VMS in Action: Monitoring the Second Presidential Debate

A networked surveillance system had all of Hofstra University covered as the world watched Obama and Romney trade barbs

“There were so many things going on — the helicopter in the sky recording a super-high-definition, broadcast-quality video, being pushed down through a very expensive camera, then recording it in Milestone, which presented a finished product seen in six, seven or eight viewing stations,” Taylor explains. “We were able to serve it to anyone who was involved. When I look at what we went through from a technical point of view and to have the ability to get everything up and running without a hitch...it was impressive.”

Mobile carts were constructed and rolled into the event a day in advance. The police used Milestone’s XProtect Mobile Client with Video Push for officers to use from their smartphones. Plain-clothed officers monitored the crowd from within using access to the surveillance footage.

The officers in the field were able to create additional camera views by using the Milestone Screen Recorder and web service. The police fed high definition video back through smartphones with the Milestone Screen Recorder, enabling the command center to retrieve it from a PC and run it through the VMS on the fly for live viewing during the debate.


Patrolling the Debate

With infrared, high-definition and thermal cameras deployed, the team manned their individual posts for the arrival of President Obama and Governor Romney. Nassau County Police Commissioner Thomas V. Dale was stationed in one of the mobile command centers on a three-screen setup — one screen to watch the debate live, and the others with access to the other 46 cameras.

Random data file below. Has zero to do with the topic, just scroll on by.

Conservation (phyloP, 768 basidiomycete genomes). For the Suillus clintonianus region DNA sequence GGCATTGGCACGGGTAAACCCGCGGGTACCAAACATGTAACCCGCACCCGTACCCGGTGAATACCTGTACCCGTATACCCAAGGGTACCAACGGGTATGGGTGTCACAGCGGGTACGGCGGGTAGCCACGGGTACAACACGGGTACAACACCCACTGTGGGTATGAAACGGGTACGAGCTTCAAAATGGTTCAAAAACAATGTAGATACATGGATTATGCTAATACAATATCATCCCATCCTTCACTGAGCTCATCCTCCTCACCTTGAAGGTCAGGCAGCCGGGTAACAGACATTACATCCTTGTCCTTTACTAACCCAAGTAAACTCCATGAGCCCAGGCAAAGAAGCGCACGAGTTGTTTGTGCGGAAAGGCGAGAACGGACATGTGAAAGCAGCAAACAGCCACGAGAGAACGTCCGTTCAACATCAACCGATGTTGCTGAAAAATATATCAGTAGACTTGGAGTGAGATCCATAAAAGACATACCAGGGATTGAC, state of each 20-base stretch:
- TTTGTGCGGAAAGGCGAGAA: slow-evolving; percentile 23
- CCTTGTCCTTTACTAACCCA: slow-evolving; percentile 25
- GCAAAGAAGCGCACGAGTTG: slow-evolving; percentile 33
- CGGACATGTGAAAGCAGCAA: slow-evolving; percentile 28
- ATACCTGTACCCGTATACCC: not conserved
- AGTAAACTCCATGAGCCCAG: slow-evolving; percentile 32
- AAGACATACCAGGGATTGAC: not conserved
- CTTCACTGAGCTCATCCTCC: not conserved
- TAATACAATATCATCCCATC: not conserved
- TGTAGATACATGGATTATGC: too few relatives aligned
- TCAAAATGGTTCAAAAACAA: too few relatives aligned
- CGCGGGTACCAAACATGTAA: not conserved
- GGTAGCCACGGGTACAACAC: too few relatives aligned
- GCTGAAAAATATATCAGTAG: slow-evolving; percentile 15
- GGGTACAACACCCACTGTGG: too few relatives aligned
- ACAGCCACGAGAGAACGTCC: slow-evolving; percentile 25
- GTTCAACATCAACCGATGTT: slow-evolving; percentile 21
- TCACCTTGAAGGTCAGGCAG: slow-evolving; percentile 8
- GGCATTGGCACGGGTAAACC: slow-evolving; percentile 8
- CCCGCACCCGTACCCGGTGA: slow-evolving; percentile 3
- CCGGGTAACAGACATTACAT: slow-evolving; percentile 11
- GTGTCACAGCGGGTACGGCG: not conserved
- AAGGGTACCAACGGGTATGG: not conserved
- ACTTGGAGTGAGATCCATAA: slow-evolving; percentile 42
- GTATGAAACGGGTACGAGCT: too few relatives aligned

The incident commander for the event was stationed in front of a touch screen monitor, able to access and control the camera feeds in an instant.

A few minor incidents were captured during the event — they did not pose a direct physical threat to the President and governor, but did result in arrests. One protest group was streaming live feed to its website from campus. The group was linked to a watch list for the debate and the police monitored the live feed in the command center. Another situation included the Green Party Candidate, who was removed for protesting at the debate and heading a group that blocked streets and sidewalks. The command center was able to monitor that protest and make the appropriate call when it became a disturbance.

“Many of the police officers monitoring the debate and surrounding areas were not IT guys by trade, so it was important that we had the user-friendly interface to ensure there were no user error issues

When the event concluded, the cameras were taken down, but the Nassau County Police plan to redistribute them to problem areas throughout the county.